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Can The Rose Bowl Winner Earn A Split National Championship?


Hope is a good thing...

It's "Championship Saturday", and while the point spreads in the two relevant games are both in double digits (Florida -10, Oklahoma -16.5), there is still a chance that the Rose Bowl could end up a face-off between the #3 and #4 ranked teams in the AP Poll.

Here is how this goes down (and yes, for the record, we are probably dreaming here):

  • Alabama beats Florida and holds a solid #1 in the newspaperman's poll.
  • Missouri beats Oklahoma and hopefully exposes a gap in the impenetrable Big XII hype machine.  Keep in mind Missouri is Texas' "big win" outside of the three-team circle of death that has dominated the college football discussion for an entire week now (wow, if feels like longer than that).

So that sets up the #3 vs #4 in the Rose Bowl.  We're halfway there.  Looking into the future:

  • Whoever wins the Rose Bowl is going to have to look very good doing it.
  • Texas, who slides into the MNC game without even playing in their conference championship game, has to win in a fluky manner.  Use your imagination.
  • For the first time since 2005, the Big Ten is going to have to show up in their bowl games.  Ohio State will have to dominate a probable match-up with Missouri in the Fiesta Bowl.  Michigan State will have to regroup from their Happy Valley shellacking and beat Georgia in the Capital One Bowl.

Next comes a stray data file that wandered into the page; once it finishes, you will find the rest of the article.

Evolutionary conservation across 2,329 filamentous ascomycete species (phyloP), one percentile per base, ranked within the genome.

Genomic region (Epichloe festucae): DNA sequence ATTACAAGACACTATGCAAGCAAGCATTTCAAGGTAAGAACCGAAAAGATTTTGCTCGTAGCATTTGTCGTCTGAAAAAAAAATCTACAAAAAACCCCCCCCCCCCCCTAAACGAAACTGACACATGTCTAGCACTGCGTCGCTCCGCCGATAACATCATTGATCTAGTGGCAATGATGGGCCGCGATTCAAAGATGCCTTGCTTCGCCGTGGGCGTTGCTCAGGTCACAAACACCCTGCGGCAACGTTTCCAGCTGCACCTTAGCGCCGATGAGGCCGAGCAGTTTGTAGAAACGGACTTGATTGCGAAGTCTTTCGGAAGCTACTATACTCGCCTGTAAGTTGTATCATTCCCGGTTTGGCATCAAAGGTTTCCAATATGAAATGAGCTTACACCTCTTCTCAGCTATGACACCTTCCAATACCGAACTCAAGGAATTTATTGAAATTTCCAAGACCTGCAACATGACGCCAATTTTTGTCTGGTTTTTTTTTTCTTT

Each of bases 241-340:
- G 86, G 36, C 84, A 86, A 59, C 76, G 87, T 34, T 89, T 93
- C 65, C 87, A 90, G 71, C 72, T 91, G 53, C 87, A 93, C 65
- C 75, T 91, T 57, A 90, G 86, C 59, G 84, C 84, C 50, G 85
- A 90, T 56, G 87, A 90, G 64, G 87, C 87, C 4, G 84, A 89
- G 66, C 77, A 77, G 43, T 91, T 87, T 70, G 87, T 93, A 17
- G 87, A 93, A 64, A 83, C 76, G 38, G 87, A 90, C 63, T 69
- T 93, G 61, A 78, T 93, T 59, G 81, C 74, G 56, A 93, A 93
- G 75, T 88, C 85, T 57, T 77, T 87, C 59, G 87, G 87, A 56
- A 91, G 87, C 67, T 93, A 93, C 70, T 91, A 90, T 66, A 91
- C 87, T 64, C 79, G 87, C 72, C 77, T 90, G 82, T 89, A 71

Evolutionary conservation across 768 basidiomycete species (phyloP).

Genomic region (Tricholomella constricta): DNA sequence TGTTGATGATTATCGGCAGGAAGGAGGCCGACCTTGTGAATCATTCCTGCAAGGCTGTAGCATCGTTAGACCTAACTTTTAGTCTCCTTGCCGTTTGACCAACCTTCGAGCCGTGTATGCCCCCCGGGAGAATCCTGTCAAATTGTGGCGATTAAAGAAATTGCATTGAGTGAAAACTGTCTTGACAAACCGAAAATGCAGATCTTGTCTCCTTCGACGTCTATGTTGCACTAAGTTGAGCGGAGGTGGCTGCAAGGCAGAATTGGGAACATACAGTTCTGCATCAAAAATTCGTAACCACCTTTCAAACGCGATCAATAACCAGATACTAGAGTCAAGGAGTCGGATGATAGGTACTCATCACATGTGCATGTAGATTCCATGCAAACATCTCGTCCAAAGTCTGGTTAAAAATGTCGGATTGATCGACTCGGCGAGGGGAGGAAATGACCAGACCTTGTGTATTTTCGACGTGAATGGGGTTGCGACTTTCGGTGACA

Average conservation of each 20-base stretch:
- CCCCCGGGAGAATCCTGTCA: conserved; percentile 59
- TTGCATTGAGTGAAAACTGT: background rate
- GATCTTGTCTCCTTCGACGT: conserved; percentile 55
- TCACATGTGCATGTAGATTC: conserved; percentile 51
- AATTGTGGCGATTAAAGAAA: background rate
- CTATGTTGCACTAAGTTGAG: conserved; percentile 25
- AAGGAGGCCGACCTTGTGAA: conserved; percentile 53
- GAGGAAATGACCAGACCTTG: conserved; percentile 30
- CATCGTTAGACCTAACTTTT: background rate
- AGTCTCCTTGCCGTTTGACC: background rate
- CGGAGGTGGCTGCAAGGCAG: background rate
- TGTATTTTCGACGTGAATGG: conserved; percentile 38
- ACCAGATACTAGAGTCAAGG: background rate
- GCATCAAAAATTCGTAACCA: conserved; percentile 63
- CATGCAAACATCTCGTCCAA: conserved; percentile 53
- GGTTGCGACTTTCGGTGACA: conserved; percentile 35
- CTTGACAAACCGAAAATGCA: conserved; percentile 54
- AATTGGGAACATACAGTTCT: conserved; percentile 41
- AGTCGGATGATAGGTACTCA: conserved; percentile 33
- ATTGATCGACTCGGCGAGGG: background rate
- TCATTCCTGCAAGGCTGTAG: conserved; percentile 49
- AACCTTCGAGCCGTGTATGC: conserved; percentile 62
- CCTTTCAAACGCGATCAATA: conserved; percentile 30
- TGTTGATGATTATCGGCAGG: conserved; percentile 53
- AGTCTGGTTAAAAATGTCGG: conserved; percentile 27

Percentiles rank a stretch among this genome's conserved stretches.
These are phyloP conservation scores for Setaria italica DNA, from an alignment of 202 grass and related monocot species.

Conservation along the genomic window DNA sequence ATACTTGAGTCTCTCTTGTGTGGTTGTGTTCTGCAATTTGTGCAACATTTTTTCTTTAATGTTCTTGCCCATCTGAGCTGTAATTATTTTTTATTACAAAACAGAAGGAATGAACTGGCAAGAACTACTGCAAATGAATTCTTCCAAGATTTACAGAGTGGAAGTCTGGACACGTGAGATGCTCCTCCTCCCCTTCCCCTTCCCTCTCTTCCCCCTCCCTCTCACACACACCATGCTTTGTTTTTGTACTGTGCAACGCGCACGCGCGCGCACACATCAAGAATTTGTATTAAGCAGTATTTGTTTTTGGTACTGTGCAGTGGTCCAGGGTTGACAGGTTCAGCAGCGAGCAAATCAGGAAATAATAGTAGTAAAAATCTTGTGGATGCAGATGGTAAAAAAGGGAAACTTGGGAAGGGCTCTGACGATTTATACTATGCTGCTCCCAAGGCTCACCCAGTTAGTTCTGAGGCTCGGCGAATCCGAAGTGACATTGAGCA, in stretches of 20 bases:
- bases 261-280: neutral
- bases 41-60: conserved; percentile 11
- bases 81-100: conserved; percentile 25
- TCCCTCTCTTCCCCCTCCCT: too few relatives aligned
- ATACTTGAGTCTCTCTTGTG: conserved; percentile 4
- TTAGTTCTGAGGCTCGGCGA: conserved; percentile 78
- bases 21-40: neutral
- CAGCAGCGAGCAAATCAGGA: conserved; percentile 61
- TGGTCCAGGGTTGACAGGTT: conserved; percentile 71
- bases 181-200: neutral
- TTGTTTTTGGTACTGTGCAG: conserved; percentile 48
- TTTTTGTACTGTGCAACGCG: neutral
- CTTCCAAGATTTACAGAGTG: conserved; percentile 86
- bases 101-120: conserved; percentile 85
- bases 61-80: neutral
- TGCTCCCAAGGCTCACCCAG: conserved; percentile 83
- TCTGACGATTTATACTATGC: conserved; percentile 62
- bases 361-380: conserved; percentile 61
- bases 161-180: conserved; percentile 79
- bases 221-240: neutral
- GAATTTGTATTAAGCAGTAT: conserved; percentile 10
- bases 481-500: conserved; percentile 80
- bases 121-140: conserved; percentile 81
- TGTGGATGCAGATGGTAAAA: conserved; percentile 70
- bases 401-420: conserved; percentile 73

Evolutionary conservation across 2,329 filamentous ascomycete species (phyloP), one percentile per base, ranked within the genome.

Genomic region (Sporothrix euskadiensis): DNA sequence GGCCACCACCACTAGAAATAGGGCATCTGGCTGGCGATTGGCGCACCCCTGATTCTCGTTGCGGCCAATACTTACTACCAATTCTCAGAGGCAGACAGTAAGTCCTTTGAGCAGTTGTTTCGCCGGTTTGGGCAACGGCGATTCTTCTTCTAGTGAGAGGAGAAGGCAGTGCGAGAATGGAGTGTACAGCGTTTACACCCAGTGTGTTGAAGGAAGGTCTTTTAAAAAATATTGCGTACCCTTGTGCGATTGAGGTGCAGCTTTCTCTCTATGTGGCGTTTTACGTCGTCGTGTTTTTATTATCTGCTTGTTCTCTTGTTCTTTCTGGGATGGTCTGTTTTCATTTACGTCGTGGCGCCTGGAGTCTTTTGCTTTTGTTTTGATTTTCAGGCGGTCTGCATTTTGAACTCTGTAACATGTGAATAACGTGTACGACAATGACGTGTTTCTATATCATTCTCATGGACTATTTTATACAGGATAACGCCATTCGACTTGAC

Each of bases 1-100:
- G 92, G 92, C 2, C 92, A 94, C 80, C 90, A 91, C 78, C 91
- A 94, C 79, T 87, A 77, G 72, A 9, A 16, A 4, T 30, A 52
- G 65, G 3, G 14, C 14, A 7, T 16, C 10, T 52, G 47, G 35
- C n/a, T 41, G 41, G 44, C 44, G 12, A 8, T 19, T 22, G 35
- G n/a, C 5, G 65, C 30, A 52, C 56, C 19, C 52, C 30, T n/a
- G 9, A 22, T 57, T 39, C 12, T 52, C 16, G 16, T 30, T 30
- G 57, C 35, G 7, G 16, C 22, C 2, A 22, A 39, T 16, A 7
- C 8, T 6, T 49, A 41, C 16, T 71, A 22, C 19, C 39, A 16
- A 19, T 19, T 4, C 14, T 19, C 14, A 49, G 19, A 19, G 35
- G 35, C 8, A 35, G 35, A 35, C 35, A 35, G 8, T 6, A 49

• Other things that would help: an Oklahoma loss in the Cotton Bowl to Mississippi (this is how much better the SEC is than the rest of the us: Mississippi lost to Wake Forest, Vanderbilt, and South Carolina yet still finished 2nd in the SEC West, 4th overall); the Big Ten winning the Alamo Bowl and Insight Bowl against their respective Big XII opponent (we are probably looking at rooting for two of these three teams: Minnesota, Northwestern and Iowa).

This all leaves the AP voters in an interesting position.  Besides a good excuse to go rogue, they have to at least consider the fact they are not contractually mandated to vote for the BCS MNC Game winner (the reason Paterno gave up his Coaches' Poll ballot, by the way).  In a lot of ways they have to see a chance to instigate a power struggle between their once highly respected, now largely irrelevant poll and the new kid on the block BCS formula.

Or maybe I'm looking too much into it.

On a more practical level, the voters have to second guess their pre-bowl opinions.  The Big XII was largely considered the most elite conference, but if the Big Ten runner-up (Ohio State) beats the Big XII champion (Missouri), followed up by at least one more Big Ten > Big XII bowl game, that may change.  An SEC loss in the MNC game, along with a Capital One loss to Michigan State, and the "our conference is better than yours" debate is no longer holding anyone down.

The Rose Bowl winner all of the sudden becomes a very trendy pick...and who doesn't love to be trendy?